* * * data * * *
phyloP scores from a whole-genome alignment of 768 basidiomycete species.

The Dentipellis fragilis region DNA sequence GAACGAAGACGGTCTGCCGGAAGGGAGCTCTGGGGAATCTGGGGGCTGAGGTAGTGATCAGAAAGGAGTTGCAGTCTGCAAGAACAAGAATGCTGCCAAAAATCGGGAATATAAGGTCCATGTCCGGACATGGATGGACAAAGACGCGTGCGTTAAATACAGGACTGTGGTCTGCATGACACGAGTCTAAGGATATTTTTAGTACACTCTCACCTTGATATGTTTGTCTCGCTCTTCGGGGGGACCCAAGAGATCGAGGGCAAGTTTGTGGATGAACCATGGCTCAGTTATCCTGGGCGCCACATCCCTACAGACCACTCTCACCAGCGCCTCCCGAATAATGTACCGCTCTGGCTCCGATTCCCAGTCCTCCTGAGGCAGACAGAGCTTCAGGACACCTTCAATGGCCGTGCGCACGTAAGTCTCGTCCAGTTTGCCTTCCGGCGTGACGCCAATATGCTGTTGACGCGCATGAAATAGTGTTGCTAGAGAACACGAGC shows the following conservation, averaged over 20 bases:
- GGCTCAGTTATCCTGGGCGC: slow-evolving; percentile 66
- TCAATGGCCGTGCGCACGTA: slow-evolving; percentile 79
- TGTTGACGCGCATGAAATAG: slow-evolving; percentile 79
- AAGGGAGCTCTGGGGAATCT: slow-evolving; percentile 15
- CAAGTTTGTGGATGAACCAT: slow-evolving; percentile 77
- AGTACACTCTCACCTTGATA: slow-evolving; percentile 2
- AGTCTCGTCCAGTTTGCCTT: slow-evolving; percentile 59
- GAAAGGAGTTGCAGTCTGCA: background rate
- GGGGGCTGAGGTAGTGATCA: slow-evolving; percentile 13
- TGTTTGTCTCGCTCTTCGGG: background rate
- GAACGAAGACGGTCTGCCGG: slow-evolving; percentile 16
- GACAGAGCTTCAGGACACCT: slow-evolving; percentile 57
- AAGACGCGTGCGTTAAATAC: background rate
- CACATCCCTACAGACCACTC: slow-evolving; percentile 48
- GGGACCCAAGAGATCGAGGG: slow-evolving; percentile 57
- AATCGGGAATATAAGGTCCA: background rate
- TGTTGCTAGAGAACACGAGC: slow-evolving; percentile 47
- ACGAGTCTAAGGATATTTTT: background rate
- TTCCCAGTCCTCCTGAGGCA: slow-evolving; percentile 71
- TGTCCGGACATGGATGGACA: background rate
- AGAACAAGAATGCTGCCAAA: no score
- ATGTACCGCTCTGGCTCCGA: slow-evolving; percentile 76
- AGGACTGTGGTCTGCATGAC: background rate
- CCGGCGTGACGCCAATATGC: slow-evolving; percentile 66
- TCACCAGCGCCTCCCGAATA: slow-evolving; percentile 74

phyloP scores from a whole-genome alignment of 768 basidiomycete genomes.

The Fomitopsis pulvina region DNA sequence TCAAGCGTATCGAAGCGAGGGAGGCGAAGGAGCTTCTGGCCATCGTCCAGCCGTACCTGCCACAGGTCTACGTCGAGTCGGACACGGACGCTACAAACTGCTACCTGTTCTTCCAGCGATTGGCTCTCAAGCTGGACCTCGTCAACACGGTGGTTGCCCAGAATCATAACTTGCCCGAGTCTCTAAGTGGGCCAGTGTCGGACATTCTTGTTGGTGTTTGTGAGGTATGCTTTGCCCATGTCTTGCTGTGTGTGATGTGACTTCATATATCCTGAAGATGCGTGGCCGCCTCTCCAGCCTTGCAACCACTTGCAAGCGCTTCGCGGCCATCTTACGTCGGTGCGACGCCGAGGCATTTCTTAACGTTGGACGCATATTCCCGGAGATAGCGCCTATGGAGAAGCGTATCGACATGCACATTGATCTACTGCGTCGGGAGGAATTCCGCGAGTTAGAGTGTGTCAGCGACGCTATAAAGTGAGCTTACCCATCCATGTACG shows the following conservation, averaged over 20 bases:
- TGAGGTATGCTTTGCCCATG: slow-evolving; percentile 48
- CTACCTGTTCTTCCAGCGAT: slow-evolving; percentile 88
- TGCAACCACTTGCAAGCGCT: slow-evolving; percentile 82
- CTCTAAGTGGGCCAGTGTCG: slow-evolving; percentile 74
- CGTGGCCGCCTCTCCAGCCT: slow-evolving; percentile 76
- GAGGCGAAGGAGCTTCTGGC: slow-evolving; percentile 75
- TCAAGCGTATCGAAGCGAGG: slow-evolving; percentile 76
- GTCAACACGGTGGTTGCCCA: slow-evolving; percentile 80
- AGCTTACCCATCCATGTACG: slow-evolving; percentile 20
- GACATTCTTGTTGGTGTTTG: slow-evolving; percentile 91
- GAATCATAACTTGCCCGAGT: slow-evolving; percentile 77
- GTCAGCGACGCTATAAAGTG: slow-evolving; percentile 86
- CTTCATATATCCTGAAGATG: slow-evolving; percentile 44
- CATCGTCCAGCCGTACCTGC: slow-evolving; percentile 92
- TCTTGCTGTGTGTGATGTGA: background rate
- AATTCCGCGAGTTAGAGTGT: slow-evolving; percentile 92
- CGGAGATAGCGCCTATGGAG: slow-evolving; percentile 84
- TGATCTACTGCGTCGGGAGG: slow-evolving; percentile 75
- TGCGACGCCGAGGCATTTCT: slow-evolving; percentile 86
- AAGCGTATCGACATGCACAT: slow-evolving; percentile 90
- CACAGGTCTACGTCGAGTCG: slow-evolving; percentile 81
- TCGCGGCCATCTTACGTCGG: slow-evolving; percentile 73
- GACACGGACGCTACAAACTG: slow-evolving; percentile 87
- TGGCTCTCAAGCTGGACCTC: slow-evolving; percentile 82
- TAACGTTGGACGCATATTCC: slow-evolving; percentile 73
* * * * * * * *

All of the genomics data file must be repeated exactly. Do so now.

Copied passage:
phyloP scores from a whole-genome alignment of 768 basidiomycete species.

The Dentipellis fragilis region DNA sequence GAACGAAGACGGTCTGCCGGAAGGGAGCTCTGGGGAATCTGGGGGCTGAGGTAGTGATCAGAAAGGAGTTGCAGTCTGCAAGAACAAGAATGCTGCCAAAAATCGGGAATATAAGGTCCATGTCCGGACATGGATGGACAAAGACGCGTGCGTTAAATACAGGACTGTGGTCTGCATGACACGAGTCTAAGGATATTTTTAGTACACTCTCACCTTGATATGTTTGTCTCGCTCTTCGGGGGGACCCAAGAGATCGAGGGCAAGTTTGTGGATGAACCATGGCTCAGTTATCCTGGGCGCCACATCCCTACAGACCACTCTCACCAGCGCCTCCCGAATAATGTACCGCTCTGGCTCCGATTCCCAGTCCTCCTGAGGCAGACAGAGCTTCAGGACACCTTCAATGGCCGTGCGCACGTAAGTCTCGTCCAGTTTGCCTTCCGGCGTGACGCCAATATGCTGTTGACGCGCATGAAATAGTGTTGCTAGAGAACACGAGC shows the following conservation, averaged over 20 bases:
- GGCTCAGTTATCCTGGGCGC: slow-evolving; percentile 66
- TCAATGGCCGTGCGCACGTA: slow-evolving; percentile 79
- TGTTGACGCGCATGAAATAG: slow-evolving; percentile 79
- AAGGGAGCTCTGGGGAATCT: slow-evolving; percentile 15
- CAAGTTTGTGGATGAACCAT: slow-evolving; percentile 77
- AGTACACTCTCACCTTGATA: slow-evolving; percentile 2
- AGTCTCGTCCAGTTTGCCTT: slow-evolving; percentile 59
- GAAAGGAGTTGCAGTCTGCA: background rate
- GGGGGCTGAGGTAGTGATCA: slow-evolving; percentile 13
- TGTTTGTCTCGCTCTTCGGG: background rate
- GAACGAAGACGGTCTGCCGG: slow-evolving; percentile 16
- GACAGAGCTTCAGGACACCT: slow-evolving; percentile 57
- AAGACGCGTGCGTTAAATAC: background rate
- CACATCCCTACAGACCACTC: slow-evolving; percentile 48
- GGGACCCAAGAGATCGAGGG: slow-evolving; percentile 57
- AATCGGGAATATAAGGTCCA: background rate
- TGTTGCTAGAGAACACGAGC: slow-evolving; percentile 47
- ACGAGTCTAAGGATATTTTT: background rate
- TTCCCAGTCCTCCTGAGGCA: slow-evolving; percentile 71
- TGTCCGGACATGGATGGACA: background rate
- AGAACAAGAATGCTGCCAAA: no score
- ATGTACCGCTCTGGCTCCGA: slow-evolving; percentile 76
- AGGACTGTGGTCTGCATGAC: background rate
- CCGGCGTGACGCCAATATGC: slow-evolving; percentile 66
- TCACCAGCGCCTCCCGAATA: slow-evolving; percentile 74

phyloP scores from a whole-genome alignment of 768 basidiomycete genomes.

The Fomitopsis pulvina region DNA sequence TCAAGCGTATCGAAGCGAGGGAGGCGAAGGAGCTTCTGGCCATCGTCCAGCCGTACCTGCCACAGGTCTACGTCGAGTCGGACACGGACGCTACAAACTGCTACCTGTTCTTCCAGCGATTGGCTCTCAAGCTGGACCTCGTCAACACGGTGGTTGCCCAGAATCATAACTTGCCCGAGTCTCTAAGTGGGCCAGTGTCGGACATTCTTGTTGGTGTTTGTGAGGTATGCTTTGCCCATGTCTTGCTGTGTGTGATGTGACTTCATATATCCTGAAGATGCGTGGCCGCCTCTCCAGCCTTGCAACCACTTGCAAGCGCTTCGCGGCCATCTTACGTCGGTGCGACGCCGAGGCATTTCTTAACGTTGGACGCATATTCCCGGAGATAGCGCCTATGGAGAAGCGTATCGACATGCACATTGATCTACTGCGTCGGGAGGAATTCCGCGAGTTAGAGTGTGTCAGCGACGCTATAAAGTGAGCTTACCCATCCATGTACG shows the following conservation, averaged over 20 bases:
- TGAGGTATGCTTTGCCCATG: slow-evolving; percentile 48
- CTACCTGTTCTTCCAGCGAT: slow-evolving; percentile 88
- TGCAACCACTTGCAAGCGCT: slow-evolving; percentile 82
- CTCTAAGTGGGCCAGTGTCG: slow-evolving; percentile 74
- CGTGGCCGCCTCTCCAGCCT: slow-evolving; percentile 76
- GAGGCGAAGGAGCTTCTGGC: slow-evolving; percentile 75
- TCAAGCGTATCGAAGCGAGG: slow-evolving; percentile 76
- GTCAACACGGTGGTTGCCCA: slow-evolving; percentile 80
- AGCTTACCCATCCATGTACG: slow-evolving; percentile 20
- GACATTCTTGTTGGTGTTTG: slow-evolving; percentile 91
- GAATCATAACTTGCCCGAGT: slow-evolving; percentile 77
- GTCAGCGACGCTATAAAGTG: slow-evolving; percentile 86
- CTTCATATATCCTGAAGATG: slow-evolving; percentile 44
- CATCGTCCAGCCGTACCTGC: slow-evolving; percentile 92
- TCTTGCTGTGTGTGATGTGA: background rate
- AATTCCGCGAGTTAGAGTGT: slow-evolving; percentile 92
- CGGAGATAGCGCCTATGGAG: slow-evolving; percentile 84
- TGATCTACTGCGTCGGGAGG: slow-evolving; percentile 75
- TGCGACGCCGAGGCATTTCT: slow-evolving; percentile 86
- AAGCGTATCGACATGCACAT: slow-evolving; percentile 90
- CACAGGTCTACGTCGAGTCG: slow-evolving; percentile 81
- TCGCGGCCATCTTACGTCGG: slow-evolving; percentile 73
- GACACGGACGCTACAAACTG: slow-evolving; percentile 87
- TGGCTCTCAAGCTGGACCTC: slow-evolving; percentile 82
- TAACGTTGGACGCATATTCC: slow-evolving; percentile 73